find a way to make the most of it. I ended up picking up an extra EMT shift that weekend. And actually on the day of graduation, my roommate called me with some
sort of emergency crisis. I had to leave my shift early and come home. Come to find out, my family and friends had a surprise party outside six feet apart. It was a
surprise party. It was a very nice moment to make up for the graduation. I think it was there that I was like, ‘This is a huge milestone. Although I have other things to
look forward to, I shouldn’t underestimate this moment.’”

And while there wasn’t any CeO graduation party where students get to express gratitude to those who helped them reach this milestone and cry a little as they
realize they will be leaving the safe confines of the CeO family, Thompson did have a moment that at least partially made up for it. She appeared on CBS Sunday
Morning in an interview with Rita Braver, a UW-Madison alum, an interview facilitated by the CeO staff.

“I filmed it in my apartment in my bedroom,” Thompson said. “I set up a few lamps and stacked my computer on top of a couple of books and made my own studio
here. I created my own backdrop. I had to make sure that all of the books were stacked neatly and my bed wasn’t too disheveled. It was comfortable being at home,
but it would have been nice to be outside interacting with people. It was shown on May 17th around 9:20 a.m. Eastern time.”

Thompson has a serene, confident sense about her, perhaps ingrained in her by her EMT experience and her naturally kind disposition. She seems ready to handle
anything. Even in a pandemic, Thompson sees opportunity.

“I think this is a great opportunity to learn more about oneself,” Thompson said. “Spending time alone is very difficult for anyone. And with other issues going on, it’
s going to be an increased challenge. But I think there is opportunity to make a valid effort to get outside, to read more, to connect with family and friends whom we
haven’t spoken to in a while just to make the most of it.”

Ideally, Thompson would like to become a pediatric and fetal surgeon, specializing in fetal abnormalities like birth defects. The children would not be in better hands.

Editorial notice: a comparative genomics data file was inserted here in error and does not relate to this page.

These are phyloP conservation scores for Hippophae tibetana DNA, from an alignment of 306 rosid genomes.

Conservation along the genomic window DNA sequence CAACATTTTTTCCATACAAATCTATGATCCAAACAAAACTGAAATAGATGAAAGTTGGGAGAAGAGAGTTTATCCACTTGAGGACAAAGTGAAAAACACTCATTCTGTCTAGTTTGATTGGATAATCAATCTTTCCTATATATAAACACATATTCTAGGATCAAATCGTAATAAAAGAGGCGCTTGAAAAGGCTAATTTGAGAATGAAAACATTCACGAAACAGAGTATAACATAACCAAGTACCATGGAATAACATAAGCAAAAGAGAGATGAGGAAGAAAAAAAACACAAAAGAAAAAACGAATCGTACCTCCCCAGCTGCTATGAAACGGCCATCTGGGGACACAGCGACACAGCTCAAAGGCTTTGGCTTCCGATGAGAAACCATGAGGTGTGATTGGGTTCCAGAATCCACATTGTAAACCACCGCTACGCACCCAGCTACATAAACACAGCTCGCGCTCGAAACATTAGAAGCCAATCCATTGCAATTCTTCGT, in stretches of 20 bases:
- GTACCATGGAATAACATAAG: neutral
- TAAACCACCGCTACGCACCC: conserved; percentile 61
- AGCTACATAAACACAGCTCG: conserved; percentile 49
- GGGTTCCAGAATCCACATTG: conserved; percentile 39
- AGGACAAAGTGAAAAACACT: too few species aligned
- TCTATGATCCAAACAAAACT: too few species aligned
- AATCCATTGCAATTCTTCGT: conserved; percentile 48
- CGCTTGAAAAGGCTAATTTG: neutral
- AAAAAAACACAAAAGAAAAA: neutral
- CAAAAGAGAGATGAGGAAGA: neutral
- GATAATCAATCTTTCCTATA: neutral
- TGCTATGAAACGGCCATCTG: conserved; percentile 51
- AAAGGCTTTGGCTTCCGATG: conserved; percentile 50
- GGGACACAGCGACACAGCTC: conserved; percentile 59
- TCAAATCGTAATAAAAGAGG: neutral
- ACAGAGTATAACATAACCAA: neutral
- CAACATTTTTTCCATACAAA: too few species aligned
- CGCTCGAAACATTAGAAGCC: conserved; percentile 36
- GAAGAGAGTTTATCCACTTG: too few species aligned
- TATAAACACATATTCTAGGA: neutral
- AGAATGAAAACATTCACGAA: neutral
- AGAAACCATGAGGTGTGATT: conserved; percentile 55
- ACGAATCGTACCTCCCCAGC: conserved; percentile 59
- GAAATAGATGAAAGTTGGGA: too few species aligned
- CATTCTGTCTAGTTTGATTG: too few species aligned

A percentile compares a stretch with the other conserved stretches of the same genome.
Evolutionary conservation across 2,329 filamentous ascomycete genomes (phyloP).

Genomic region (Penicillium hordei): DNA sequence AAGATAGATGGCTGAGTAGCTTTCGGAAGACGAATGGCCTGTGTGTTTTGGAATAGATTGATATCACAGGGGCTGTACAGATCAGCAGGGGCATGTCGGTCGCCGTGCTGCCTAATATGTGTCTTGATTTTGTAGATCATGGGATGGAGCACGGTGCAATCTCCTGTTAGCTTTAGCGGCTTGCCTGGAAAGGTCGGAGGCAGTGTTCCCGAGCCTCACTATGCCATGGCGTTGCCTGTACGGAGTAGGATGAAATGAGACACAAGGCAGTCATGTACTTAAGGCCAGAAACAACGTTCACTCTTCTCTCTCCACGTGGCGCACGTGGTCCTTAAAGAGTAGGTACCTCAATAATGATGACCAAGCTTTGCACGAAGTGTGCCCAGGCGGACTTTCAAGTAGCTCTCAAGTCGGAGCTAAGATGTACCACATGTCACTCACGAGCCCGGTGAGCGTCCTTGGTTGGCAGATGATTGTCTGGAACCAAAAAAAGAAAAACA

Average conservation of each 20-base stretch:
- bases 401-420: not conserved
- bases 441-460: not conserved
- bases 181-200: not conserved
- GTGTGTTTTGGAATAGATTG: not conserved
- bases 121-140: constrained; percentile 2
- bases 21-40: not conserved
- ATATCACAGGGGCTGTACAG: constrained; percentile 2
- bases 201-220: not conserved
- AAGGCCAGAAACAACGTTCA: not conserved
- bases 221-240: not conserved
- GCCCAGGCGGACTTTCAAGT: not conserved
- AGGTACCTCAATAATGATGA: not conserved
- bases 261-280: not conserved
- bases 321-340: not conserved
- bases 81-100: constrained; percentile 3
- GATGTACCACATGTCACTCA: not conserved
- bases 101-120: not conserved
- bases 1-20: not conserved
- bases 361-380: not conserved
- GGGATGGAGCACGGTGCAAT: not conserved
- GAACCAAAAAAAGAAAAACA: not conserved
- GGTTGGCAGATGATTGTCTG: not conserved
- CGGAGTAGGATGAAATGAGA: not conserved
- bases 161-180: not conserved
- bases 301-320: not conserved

By Jonathan Gramling

Community service runs in Jada Thompson’s family. Her father was a police officer in Milwaukee and as she began
her middle school years, Thompson began to prepare for her passion of serving others through the medical field
when she took an interest in public health and community-based work. In high school, Thompson’s dreams became
more concrete.

“I went to the Milwaukee School of Languages,” Thompson said. “I actually had a mentor in high school. She’s a
physician at Froedtert Hospital. I got to shadow her and get to know her very well. She is a UW alumni. She inspired
me to attend UW-Madison.”

And like her mentor, Thompson majored in French on a pre-med track.

“Having gone to a language school my entire life, I certainly wanted to continue that and language is very useful. It’
s going to allow me to communicate with a lot more people from a lot of different backgrounds as well,” Thompson
said. “That’s why I continue that education, but also include all of the studies I would need for medical school.”

Thompson also wanted to stay close to medical services — as well as serve others — during her undergraduate
career. And so she got certified as an emergency medical technician her first summer in Madison and volunteered
with the Belleville EMS team.

“I have one 12-hour shift per week and then one 48-hour shift per month,” Thompson said. “I’ve been doing that for
the last couple of years. That involved continued education and training. It involves mentorship with EMTs. It
enhances our skills as required by the state protocols and what is necessary as far as what types of calls we’ve